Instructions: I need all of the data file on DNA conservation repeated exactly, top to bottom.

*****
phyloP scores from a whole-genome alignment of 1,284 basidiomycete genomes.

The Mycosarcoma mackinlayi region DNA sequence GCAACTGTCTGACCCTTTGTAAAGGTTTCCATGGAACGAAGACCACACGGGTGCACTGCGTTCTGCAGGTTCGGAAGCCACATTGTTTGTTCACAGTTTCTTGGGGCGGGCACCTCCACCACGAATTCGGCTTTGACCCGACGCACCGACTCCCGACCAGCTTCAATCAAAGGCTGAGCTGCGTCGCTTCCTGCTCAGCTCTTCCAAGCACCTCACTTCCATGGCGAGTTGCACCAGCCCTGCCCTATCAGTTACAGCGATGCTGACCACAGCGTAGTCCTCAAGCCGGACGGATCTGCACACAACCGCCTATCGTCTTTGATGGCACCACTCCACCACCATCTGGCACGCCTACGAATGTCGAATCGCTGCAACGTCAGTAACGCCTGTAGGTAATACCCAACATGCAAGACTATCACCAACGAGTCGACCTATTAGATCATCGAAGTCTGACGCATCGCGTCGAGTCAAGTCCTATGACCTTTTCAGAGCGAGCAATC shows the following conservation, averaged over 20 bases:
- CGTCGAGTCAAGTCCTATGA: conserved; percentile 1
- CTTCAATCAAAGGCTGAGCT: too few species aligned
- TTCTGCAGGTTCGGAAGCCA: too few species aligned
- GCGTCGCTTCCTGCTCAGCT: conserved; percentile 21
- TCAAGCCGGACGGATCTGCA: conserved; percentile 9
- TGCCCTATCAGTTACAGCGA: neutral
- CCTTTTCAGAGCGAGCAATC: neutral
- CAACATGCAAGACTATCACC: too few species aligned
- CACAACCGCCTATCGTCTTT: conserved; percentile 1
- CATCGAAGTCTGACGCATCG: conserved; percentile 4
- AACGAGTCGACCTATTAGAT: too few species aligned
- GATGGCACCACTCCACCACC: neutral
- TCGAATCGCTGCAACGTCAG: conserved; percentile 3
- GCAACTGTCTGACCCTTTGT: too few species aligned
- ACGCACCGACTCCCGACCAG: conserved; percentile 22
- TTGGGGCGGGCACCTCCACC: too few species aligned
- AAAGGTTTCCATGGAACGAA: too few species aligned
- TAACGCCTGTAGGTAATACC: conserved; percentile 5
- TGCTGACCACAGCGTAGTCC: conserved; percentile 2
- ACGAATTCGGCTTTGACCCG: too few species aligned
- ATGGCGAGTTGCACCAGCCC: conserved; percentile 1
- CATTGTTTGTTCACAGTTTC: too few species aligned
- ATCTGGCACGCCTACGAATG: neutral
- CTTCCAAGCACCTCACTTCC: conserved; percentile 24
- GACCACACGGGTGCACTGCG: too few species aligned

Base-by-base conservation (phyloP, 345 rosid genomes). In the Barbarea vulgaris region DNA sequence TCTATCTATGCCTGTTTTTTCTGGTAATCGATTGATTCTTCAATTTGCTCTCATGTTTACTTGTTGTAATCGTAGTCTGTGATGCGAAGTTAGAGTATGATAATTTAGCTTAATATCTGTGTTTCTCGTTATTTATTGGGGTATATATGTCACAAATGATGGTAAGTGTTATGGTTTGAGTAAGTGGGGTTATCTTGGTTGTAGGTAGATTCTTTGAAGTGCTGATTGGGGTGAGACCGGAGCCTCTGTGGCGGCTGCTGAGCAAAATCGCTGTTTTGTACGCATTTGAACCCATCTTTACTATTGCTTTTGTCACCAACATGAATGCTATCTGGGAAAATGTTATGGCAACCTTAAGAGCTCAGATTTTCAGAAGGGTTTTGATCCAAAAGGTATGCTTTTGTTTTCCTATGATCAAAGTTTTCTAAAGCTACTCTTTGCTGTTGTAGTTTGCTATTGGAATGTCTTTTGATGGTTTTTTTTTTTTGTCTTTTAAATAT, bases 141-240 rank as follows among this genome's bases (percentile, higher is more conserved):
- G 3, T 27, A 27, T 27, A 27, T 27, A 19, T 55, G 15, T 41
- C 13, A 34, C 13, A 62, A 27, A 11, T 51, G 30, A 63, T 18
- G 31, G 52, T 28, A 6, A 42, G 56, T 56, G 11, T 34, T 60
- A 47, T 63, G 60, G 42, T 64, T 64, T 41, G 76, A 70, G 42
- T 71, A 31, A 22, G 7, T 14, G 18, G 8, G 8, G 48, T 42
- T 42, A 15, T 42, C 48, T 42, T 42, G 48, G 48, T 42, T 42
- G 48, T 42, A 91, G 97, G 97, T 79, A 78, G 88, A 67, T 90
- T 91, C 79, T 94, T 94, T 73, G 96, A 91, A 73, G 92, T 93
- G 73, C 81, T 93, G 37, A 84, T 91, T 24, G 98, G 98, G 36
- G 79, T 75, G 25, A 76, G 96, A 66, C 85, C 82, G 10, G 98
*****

phyloP scores from a whole-genome alignment of 1,284 basidiomycete genomes.

The Mycosarcoma mackinlayi region DNA sequence GCAACTGTCTGACCCTTTGTAAAGGTTTCCATGGAACGAAGACCACACGGGTGCACTGCGTTCTGCAGGTTCGGAAGCCACATTGTTTGTTCACAGTTTCTTGGGGCGGGCACCTCCACCACGAATTCGGCTTTGACCCGACGCACCGACTCCCGACCAGCTTCAATCAAAGGCTGAGCTGCGTCGCTTCCTGCTCAGCTCTTCCAAGCACCTCACTTCCATGGCGAGTTGCACCAGCCCTGCCCTATCAGTTACAGCGATGCTGACCACAGCGTAGTCCTCAAGCCGGACGGATCTGCACACAACCGCCTATCGTCTTTGATGGCACCACTCCACCACCATCTGGCACGCCTACGAATGTCGAATCGCTGCAACGTCAGTAACGCCTGTAGGTAATACCCAACATGCAAGACTATCACCAACGAGTCGACCTATTAGATCATCGAAGTCTGACGCATCGCGTCGAGTCAAGTCCTATGACCTTTTCAGAGCGAGCAATC shows the following conservation, averaged over 20 bases:
- CGTCGAGTCAAGTCCTATGA: conserved; percentile 1
- CTTCAATCAAAGGCTGAGCT: too few species aligned
- TTCTGCAGGTTCGGAAGCCA: too few species aligned
- GCGTCGCTTCCTGCTCAGCT: conserved; percentile 21
- TCAAGCCGGACGGATCTGCA: conserved; percentile 9
- TGCCCTATCAGTTACAGCGA: neutral
- CCTTTTCAGAGCGAGCAATC: neutral
- CAACATGCAAGACTATCACC: too few species aligned
- CACAACCGCCTATCGTCTTT: conserved; percentile 1
- CATCGAAGTCTGACGCATCG: conserved; percentile 4
- AACGAGTCGACCTATTAGAT: too few species aligned
- GATGGCACCACTCCACCACC: neutral
- TCGAATCGCTGCAACGTCAG: conserved; percentile 3
- GCAACTGTCTGACCCTTTGT: too few species aligned
- ACGCACCGACTCCCGACCAG: conserved; percentile 22
- TTGGGGCGGGCACCTCCACC: too few species aligned
- AAAGGTTTCCATGGAACGAA: too few species aligned
- TAACGCCTGTAGGTAATACC: conserved; percentile 5
- TGCTGACCACAGCGTAGTCC: conserved; percentile 2
- ACGAATTCGGCTTTGACCCG: too few species aligned
- ATGGCGAGTTGCACCAGCCC: conserved; percentile 1
- CATTGTTTGTTCACAGTTTC: too few species aligned
- ATCTGGCACGCCTACGAATG: neutral
- CTTCCAAGCACCTCACTTCC: conserved; percentile 24
- GACCACACGGGTGCACTGCG: too few species aligned

Base-by-base conservation (phyloP, 345 rosid genomes). In the Barbarea vulgaris region DNA sequence TCTATCTATGCCTGTTTTTTCTGGTAATCGATTGATTCTTCAATTTGCTCTCATGTTTACTTGTTGTAATCGTAGTCTGTGATGCGAAGTTAGAGTATGATAATTTAGCTTAATATCTGTGTTTCTCGTTATTTATTGGGGTATATATGTCACAAATGATGGTAAGTGTTATGGTTTGAGTAAGTGGGGTTATCTTGGTTGTAGGTAGATTCTTTGAAGTGCTGATTGGGGTGAGACCGGAGCCTCTGTGGCGGCTGCTGAGCAAAATCGCTGTTTTGTACGCATTTGAACCCATCTTTACTATTGCTTTTGTCACCAACATGAATGCTATCTGGGAAAATGTTATGGCAACCTTAAGAGCTCAGATTTTCAGAAGGGTTTTGATCCAAAAGGTATGCTTTTGTTTTCCTATGATCAAAGTTTTCTAAAGCTACTCTTTGCTGTTGTAGTTTGCTATTGGAATGTCTTTTGATGGTTTTTTTTTTTTGTCTTTTAAATAT, bases 141-240 rank as follows among this genome's bases (percentile, higher is more conserved):
- G 3, T 27, A 27, T 27, A 27, T 27, A 19, T 55, G 15, T 41
- C 13, A 34, C 13, A 62, A 27, A 11, T 51, G 30, A 63, T 18
- G 31, G 52, T 28, A 6, A 42, G 56, T 56, G 11, T 34, T 60
- A 47, T 63, G 60, G 42, T 64, T 64, T 41, G 76, A 70, G 42
- T 71, A 31, A 22, G 7, T 14, G 18, G 8, G 8, G 48, T 42
- T 42, A 15, T 42, C 48, T 42, T 42, G 48, G 48, T 42, T 42
- G 48, T 42, A 91, G 97, G 97, T 79, A 78, G 88, A 67, T 90
- T 91, C 79, T 94, T 94, T 73, G 96, A 91, A 73, G 92, T 93
- G 73, C 81, T 93, G 37, A 84, T 91, T 24, G 98, G 98, G 36
- G 79, T 75, G 25, A 76, G 96, A 66, C 85, C 82, G 10, G 98